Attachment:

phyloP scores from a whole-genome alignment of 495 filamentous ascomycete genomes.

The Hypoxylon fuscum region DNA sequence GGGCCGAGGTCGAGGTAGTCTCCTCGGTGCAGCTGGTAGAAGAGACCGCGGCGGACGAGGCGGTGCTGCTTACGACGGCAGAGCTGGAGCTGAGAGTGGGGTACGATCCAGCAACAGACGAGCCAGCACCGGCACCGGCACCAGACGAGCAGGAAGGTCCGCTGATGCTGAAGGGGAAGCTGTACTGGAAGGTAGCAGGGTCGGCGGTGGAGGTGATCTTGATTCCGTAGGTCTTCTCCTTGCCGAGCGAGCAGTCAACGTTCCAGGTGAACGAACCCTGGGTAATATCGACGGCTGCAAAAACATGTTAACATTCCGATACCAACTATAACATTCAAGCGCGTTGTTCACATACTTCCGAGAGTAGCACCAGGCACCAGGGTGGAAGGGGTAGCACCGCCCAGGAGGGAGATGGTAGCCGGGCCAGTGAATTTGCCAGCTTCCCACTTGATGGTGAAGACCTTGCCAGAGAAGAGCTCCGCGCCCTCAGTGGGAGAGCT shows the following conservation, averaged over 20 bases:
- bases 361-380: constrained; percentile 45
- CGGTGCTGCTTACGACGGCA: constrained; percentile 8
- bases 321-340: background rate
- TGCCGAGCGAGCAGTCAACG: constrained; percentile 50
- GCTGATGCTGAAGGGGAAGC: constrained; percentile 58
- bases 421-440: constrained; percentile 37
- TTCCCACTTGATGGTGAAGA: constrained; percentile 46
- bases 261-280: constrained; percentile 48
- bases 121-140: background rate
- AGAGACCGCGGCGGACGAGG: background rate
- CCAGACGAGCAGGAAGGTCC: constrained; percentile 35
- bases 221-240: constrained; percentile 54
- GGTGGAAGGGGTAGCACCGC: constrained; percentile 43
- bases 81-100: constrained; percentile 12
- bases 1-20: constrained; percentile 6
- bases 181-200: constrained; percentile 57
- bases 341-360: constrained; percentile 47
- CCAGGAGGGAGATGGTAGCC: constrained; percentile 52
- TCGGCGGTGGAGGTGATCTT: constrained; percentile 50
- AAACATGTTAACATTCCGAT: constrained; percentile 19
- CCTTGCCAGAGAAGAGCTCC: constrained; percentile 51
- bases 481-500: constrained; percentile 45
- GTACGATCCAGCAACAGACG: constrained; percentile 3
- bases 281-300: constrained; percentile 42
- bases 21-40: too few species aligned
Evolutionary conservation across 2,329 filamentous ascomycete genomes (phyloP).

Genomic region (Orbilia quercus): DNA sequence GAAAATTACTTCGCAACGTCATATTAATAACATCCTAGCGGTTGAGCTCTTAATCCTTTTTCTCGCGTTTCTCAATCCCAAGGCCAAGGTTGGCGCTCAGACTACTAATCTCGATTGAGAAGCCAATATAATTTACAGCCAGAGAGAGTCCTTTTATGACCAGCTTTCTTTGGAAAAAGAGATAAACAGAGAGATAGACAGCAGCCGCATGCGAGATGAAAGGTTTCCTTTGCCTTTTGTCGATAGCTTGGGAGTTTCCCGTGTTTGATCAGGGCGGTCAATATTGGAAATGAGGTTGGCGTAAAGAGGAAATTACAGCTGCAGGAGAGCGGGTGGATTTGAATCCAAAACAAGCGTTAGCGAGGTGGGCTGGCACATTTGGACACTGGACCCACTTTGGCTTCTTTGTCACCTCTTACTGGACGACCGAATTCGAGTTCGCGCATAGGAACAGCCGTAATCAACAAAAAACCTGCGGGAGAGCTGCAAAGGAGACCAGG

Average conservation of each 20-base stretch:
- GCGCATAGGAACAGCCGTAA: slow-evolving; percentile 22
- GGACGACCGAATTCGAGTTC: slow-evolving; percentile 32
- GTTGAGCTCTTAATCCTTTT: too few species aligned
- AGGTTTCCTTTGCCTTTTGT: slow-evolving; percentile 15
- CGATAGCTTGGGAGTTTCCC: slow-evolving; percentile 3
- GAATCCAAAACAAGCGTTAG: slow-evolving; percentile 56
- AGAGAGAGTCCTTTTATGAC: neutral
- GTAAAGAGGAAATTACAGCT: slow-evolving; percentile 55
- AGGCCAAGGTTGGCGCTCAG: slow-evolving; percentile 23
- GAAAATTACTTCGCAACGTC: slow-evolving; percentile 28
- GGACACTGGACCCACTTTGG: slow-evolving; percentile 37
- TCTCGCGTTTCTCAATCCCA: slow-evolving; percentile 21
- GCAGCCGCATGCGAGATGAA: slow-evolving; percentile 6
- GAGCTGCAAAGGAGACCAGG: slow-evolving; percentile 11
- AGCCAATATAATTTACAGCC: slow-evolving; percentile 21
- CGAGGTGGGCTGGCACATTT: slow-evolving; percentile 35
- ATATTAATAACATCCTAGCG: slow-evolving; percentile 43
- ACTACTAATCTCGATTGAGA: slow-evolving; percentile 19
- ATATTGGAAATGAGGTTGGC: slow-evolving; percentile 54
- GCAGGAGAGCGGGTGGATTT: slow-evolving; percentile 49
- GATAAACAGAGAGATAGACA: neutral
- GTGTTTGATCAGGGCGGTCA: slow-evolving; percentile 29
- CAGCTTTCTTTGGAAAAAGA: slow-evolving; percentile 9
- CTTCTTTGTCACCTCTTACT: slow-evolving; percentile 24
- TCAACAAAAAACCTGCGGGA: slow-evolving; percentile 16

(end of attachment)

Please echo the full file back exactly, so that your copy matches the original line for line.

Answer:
phyloP scores from a whole-genome alignment of 495 filamentous ascomycete genomes.

The Hypoxylon fuscum region DNA sequence GGGCCGAGGTCGAGGTAGTCTCCTCGGTGCAGCTGGTAGAAGAGACCGCGGCGGACGAGGCGGTGCTGCTTACGACGGCAGAGCTGGAGCTGAGAGTGGGGTACGATCCAGCAACAGACGAGCCAGCACCGGCACCGGCACCAGACGAGCAGGAAGGTCCGCTGATGCTGAAGGGGAAGCTGTACTGGAAGGTAGCAGGGTCGGCGGTGGAGGTGATCTTGATTCCGTAGGTCTTCTCCTTGCCGAGCGAGCAGTCAACGTTCCAGGTGAACGAACCCTGGGTAATATCGACGGCTGCAAAAACATGTTAACATTCCGATACCAACTATAACATTCAAGCGCGTTGTTCACATACTTCCGAGAGTAGCACCAGGCACCAGGGTGGAAGGGGTAGCACCGCCCAGGAGGGAGATGGTAGCCGGGCCAGTGAATTTGCCAGCTTCCCACTTGATGGTGAAGACCTTGCCAGAGAAGAGCTCCGCGCCCTCAGTGGGAGAGCT shows the following conservation, averaged over 20 bases:
- bases 361-380: constrained; percentile 45
- CGGTGCTGCTTACGACGGCA: constrained; percentile 8
- bases 321-340: background rate
- TGCCGAGCGAGCAGTCAACG: constrained; percentile 50
- GCTGATGCTGAAGGGGAAGC: constrained; percentile 58
- bases 421-440: constrained; percentile 37
- TTCCCACTTGATGGTGAAGA: constrained; percentile 46
- bases 261-280: constrained; percentile 48
- bases 121-140: background rate
- AGAGACCGCGGCGGACGAGG: background rate
- CCAGACGAGCAGGAAGGTCC: constrained; percentile 35
- bases 221-240: constrained; percentile 54
- GGTGGAAGGGGTAGCACCGC: constrained; percentile 43
- bases 81-100: constrained; percentile 12
- bases 1-20: constrained; percentile 6
- bases 181-200: constrained; percentile 57
- bases 341-360: constrained; percentile 47
- CCAGGAGGGAGATGGTAGCC: constrained; percentile 52
- TCGGCGGTGGAGGTGATCTT: constrained; percentile 50
- AAACATGTTAACATTCCGAT: constrained; percentile 19
- CCTTGCCAGAGAAGAGCTCC: constrained; percentile 51
- bases 481-500: constrained; percentile 45
- GTACGATCCAGCAACAGACG: constrained; percentile 3
- bases 281-300: constrained; percentile 42
- bases 21-40: too few species aligned
Evolutionary conservation across 2,329 filamentous ascomycete genomes (phyloP).

Genomic region (Orbilia quercus): DNA sequence GAAAATTACTTCGCAACGTCATATTAATAACATCCTAGCGGTTGAGCTCTTAATCCTTTTTCTCGCGTTTCTCAATCCCAAGGCCAAGGTTGGCGCTCAGACTACTAATCTCGATTGAGAAGCCAATATAATTTACAGCCAGAGAGAGTCCTTTTATGACCAGCTTTCTTTGGAAAAAGAGATAAACAGAGAGATAGACAGCAGCCGCATGCGAGATGAAAGGTTTCCTTTGCCTTTTGTCGATAGCTTGGGAGTTTCCCGTGTTTGATCAGGGCGGTCAATATTGGAAATGAGGTTGGCGTAAAGAGGAAATTACAGCTGCAGGAGAGCGGGTGGATTTGAATCCAAAACAAGCGTTAGCGAGGTGGGCTGGCACATTTGGACACTGGACCCACTTTGGCTTCTTTGTCACCTCTTACTGGACGACCGAATTCGAGTTCGCGCATAGGAACAGCCGTAATCAACAAAAAACCTGCGGGAGAGCTGCAAAGGAGACCAGG

Average conservation of each 20-base stretch:
- GCGCATAGGAACAGCCGTAA: slow-evolving; percentile 22
- GGACGACCGAATTCGAGTTC: slow-evolving; percentile 32
- GTTGAGCTCTTAATCCTTTT: too few species aligned
- AGGTTTCCTTTGCCTTTTGT: slow-evolving; percentile 15
- CGATAGCTTGGGAGTTTCCC: slow-evolving; percentile 3
- GAATCCAAAACAAGCGTTAG: slow-evolving; percentile 56
- AGAGAGAGTCCTTTTATGAC: neutral
- GTAAAGAGGAAATTACAGCT: slow-evolving; percentile 55
- AGGCCAAGGTTGGCGCTCAG: slow-evolving; percentile 23
- GAAAATTACTTCGCAACGTC: slow-evolving; percentile 28
- GGACACTGGACCCACTTTGG: slow-evolving; percentile 37
- TCTCGCGTTTCTCAATCCCA: slow-evolving; percentile 21
- GCAGCCGCATGCGAGATGAA: slow-evolving; percentile 6
- GAGCTGCAAAGGAGACCAGG: slow-evolving; percentile 11
- AGCCAATATAATTTACAGCC: slow-evolving; percentile 21
- CGAGGTGGGCTGGCACATTT: slow-evolving; percentile 35
- ATATTAATAACATCCTAGCG: slow-evolving; percentile 43
- ACTACTAATCTCGATTGAGA: slow-evolving; percentile 19
- ATATTGGAAATGAGGTTGGC: slow-evolving; percentile 54
- GCAGGAGAGCGGGTGGATTT: slow-evolving; percentile 49
- GATAAACAGAGAGATAGACA: neutral
- GTGTTTGATCAGGGCGGTCA: slow-evolving; percentile 29
- CAGCTTTCTTTGGAAAAAGA: slow-evolving; percentile 9
- CTTCTTTGTCACCTCTTACT: slow-evolving; percentile 24
- TCAACAAAAAACCTGCGGGA: slow-evolving; percentile 16